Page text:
In a recent favorable advisory opinion, the OIG reviewed a Federally qualified health center’s (FQHC) proposal to offer $20 grocery store gift cards to certain patients in capitated managed care plans as an incentive for such patients to receive health screenings or other clinical services (Proposed Arrangement). Based on the facts, the OIG determined that the Proposed Arrangement would not constitute grounds for the imposition of civil monetary penalties (CMPs) and that the OIG would not impose administrative sanctions on the FQHC under the under the anti-kickback statute.
As part of its Medicaid program, the State in which the FQHC is located (State) engaged local managed care plans to provide services for reimbursement on a capitated basis. The FQHC was selected as a contracted provider by some of those managed care plans. Each managed care plan would assign its enrollees to specific contracted providers like the FQHC by reviewing factors such as the enrollees’ geographic location and the contracted provider’s available capacity, and an enrollee would have to request reassignment to a different contracted provider if desired. If an enrollee failed to use the FQHC, the FQHC still would remain the enrollee's assigned provider, and the FQHC's payments would remain the same.
Under the Proposed Arrangement, the FQHC sent letters to capitated Medicaid managed care plan enrollees (regardless of health status) who either: (1) were newly assigned to the FQHC, or (2) were assigned to the FQHC at least one year prior but had not been seen by the FQHC (Eligible Enrollees). The letters, which were the only source of marketing, offered the Eligible Enrollee a gift card redeemable for $20 in groceries in exchange for a visit to the FQHC for a health screening or any other clinical service. The gift cards were presented to the Eligible Enrollee along with health educational materials and information regarding FQHC visits. Additionally, the Eligible Enrollee was limited to only one gift card in a twelve-month period.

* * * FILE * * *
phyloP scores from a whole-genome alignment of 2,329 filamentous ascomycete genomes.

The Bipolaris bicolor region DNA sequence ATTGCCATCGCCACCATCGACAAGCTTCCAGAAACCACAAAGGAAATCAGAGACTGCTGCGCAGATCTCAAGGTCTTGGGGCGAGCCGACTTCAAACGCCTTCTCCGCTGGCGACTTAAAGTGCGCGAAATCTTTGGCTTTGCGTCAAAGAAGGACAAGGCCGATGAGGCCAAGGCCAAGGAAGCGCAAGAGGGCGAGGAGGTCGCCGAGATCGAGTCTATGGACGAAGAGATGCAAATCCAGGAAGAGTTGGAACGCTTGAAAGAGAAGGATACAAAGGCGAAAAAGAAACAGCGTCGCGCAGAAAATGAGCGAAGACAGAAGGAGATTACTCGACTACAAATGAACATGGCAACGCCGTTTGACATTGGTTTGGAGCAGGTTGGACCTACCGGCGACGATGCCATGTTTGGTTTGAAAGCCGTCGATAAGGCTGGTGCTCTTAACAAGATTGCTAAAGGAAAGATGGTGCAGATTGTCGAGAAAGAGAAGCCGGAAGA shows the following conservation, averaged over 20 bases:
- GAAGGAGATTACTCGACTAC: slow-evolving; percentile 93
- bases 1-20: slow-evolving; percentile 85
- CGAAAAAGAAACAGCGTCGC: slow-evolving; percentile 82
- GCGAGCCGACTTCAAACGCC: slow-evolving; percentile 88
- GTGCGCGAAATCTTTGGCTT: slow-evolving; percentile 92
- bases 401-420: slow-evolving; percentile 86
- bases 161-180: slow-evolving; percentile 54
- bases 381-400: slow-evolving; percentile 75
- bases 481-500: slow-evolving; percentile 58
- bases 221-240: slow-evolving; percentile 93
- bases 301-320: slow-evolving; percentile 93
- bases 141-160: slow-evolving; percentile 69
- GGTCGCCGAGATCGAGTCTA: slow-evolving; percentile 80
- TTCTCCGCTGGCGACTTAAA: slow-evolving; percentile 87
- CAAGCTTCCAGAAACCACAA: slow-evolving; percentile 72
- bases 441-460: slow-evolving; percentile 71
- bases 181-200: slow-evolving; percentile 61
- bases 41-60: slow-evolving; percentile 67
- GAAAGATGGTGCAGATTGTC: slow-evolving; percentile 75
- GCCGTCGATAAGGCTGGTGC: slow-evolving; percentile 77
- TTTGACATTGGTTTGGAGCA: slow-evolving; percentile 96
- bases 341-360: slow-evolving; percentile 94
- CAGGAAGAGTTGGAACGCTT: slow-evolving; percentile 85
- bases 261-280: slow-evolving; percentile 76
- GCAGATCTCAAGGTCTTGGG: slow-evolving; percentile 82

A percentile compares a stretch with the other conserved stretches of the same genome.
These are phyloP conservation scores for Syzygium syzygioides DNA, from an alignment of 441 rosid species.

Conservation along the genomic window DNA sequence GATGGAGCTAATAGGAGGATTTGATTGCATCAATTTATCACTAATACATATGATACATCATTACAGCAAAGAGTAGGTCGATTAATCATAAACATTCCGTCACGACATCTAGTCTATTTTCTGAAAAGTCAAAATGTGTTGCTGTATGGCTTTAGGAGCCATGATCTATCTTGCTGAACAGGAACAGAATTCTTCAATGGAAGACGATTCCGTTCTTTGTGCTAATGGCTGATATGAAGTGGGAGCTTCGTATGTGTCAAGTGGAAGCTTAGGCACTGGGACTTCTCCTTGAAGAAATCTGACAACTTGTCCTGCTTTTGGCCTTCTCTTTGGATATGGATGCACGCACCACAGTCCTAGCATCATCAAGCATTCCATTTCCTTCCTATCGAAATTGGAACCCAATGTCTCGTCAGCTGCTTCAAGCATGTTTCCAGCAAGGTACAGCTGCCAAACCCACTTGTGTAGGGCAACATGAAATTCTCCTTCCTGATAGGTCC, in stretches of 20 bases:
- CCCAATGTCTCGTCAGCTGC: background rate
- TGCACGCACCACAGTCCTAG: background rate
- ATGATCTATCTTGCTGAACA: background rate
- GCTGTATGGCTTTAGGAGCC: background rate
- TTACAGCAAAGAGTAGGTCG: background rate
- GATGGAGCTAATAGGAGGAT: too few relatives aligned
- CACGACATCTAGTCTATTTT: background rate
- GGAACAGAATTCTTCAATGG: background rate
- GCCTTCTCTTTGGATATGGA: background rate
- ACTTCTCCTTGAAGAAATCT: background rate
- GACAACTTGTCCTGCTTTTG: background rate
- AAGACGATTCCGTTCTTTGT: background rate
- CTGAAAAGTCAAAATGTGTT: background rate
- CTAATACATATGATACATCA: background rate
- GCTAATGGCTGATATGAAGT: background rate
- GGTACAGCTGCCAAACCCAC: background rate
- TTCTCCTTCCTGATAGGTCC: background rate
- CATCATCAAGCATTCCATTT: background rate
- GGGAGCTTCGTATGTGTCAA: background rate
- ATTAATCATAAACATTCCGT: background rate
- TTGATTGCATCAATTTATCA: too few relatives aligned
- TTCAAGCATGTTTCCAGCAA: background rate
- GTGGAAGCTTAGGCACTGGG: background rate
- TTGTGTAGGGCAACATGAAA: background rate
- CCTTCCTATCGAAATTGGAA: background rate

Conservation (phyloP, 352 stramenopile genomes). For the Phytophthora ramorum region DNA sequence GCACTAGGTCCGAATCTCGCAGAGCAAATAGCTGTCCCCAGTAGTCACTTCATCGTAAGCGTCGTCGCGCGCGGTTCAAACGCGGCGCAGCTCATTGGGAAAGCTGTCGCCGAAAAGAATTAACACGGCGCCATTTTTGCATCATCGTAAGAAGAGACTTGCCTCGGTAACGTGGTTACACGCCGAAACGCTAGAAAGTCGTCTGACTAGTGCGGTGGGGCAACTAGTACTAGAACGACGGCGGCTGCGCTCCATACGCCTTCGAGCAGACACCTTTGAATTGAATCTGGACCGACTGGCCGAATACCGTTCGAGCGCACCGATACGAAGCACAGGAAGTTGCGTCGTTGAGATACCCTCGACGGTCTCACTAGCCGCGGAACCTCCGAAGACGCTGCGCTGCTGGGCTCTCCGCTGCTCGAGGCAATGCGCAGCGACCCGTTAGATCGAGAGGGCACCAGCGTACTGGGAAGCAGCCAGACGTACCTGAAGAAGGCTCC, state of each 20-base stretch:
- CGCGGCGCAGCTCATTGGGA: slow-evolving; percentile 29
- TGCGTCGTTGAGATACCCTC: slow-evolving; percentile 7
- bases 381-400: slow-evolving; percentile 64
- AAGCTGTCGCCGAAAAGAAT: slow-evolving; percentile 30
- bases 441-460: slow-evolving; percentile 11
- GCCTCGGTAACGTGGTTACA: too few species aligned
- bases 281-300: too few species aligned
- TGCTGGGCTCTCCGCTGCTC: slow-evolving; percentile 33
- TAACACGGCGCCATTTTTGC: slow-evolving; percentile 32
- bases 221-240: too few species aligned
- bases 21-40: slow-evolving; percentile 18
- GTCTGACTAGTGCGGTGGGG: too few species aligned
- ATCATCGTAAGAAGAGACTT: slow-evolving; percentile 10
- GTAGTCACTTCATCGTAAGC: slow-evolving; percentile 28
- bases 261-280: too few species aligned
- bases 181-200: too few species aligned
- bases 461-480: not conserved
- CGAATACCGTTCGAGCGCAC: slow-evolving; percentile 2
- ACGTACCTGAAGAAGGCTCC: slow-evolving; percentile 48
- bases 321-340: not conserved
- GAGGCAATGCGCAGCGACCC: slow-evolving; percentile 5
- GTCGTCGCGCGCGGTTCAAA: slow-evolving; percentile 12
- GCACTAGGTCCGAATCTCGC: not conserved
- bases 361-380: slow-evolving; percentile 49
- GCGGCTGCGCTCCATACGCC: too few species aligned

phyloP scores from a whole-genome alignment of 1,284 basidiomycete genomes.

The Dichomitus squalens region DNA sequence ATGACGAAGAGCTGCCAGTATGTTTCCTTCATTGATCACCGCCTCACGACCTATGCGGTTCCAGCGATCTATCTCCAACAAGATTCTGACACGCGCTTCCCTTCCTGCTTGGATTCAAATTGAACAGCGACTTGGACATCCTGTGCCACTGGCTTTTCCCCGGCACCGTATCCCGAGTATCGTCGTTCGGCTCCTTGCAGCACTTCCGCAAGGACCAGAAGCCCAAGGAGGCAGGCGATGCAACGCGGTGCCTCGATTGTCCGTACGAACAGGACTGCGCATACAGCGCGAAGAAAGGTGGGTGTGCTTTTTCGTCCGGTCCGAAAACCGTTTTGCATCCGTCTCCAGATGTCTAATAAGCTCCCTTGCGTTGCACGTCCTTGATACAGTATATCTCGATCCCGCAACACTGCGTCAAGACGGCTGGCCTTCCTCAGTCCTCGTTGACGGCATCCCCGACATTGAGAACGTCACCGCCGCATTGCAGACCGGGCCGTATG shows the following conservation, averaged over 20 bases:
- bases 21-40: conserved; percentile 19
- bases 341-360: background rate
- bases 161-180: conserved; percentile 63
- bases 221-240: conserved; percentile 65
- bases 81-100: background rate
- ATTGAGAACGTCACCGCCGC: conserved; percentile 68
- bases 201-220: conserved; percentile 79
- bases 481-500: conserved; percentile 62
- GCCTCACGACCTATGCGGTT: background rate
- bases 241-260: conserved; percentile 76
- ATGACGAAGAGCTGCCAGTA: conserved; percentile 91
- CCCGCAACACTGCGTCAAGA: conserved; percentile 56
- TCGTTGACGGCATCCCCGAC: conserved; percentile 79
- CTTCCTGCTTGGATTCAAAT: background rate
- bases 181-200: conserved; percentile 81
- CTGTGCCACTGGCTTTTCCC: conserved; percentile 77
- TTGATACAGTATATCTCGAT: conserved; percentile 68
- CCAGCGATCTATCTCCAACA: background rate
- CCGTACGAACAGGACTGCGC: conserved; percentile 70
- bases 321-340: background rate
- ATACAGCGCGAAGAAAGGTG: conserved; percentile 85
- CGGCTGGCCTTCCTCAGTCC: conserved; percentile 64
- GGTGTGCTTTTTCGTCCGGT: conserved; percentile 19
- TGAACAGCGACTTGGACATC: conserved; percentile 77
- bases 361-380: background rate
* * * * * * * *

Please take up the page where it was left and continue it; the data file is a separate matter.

Although the OIG found that the gift card would constitute remuneration to Federal health care program beneficiaries and would be of more than nominal value, the OIG determined that the Proposed Arrangement would not constitute grounds for the imposition of CMPs because the gift card was unlikely to influence beneficiaries to select the FQHC as their contracted provider. Beneficiaries were assigned to a provider based on neutral factors such as location, and they would have to affirmatively request a reassignment to the FQHC. Furthermore, the gift card was of "modest value" and could not be exchanged for cash or services from the FQHC. The OIG also noted that the gift card was not advertised to anyone other than certain beneficiaries already assigned to the FQHC.
Along the same lines, the OIG found that the Proposed Arrangement was of "minimal risk" of fraud and abuse under the anti-kickback statute. The Proposed Arrangement would not result in increased costs to the Federal health care programs, as the gift cards were offered only to Eligible Enrollees, and Medicaid would not change the capitated payments made to the managed care plans based on the nature or number of services the FQHC provided to the Eligible Enrollees. Additionally, the gift card proposal was limited in marketing and the value of the gift card modest.
The OIG noted that the FQHC's mission was to provide healthcare to a poor and underserved community and that the Proposed Arrangement would further benefit the population that the FQHC served by engaging them in their healthcare. The OIG’s advisory opinion may be read here.
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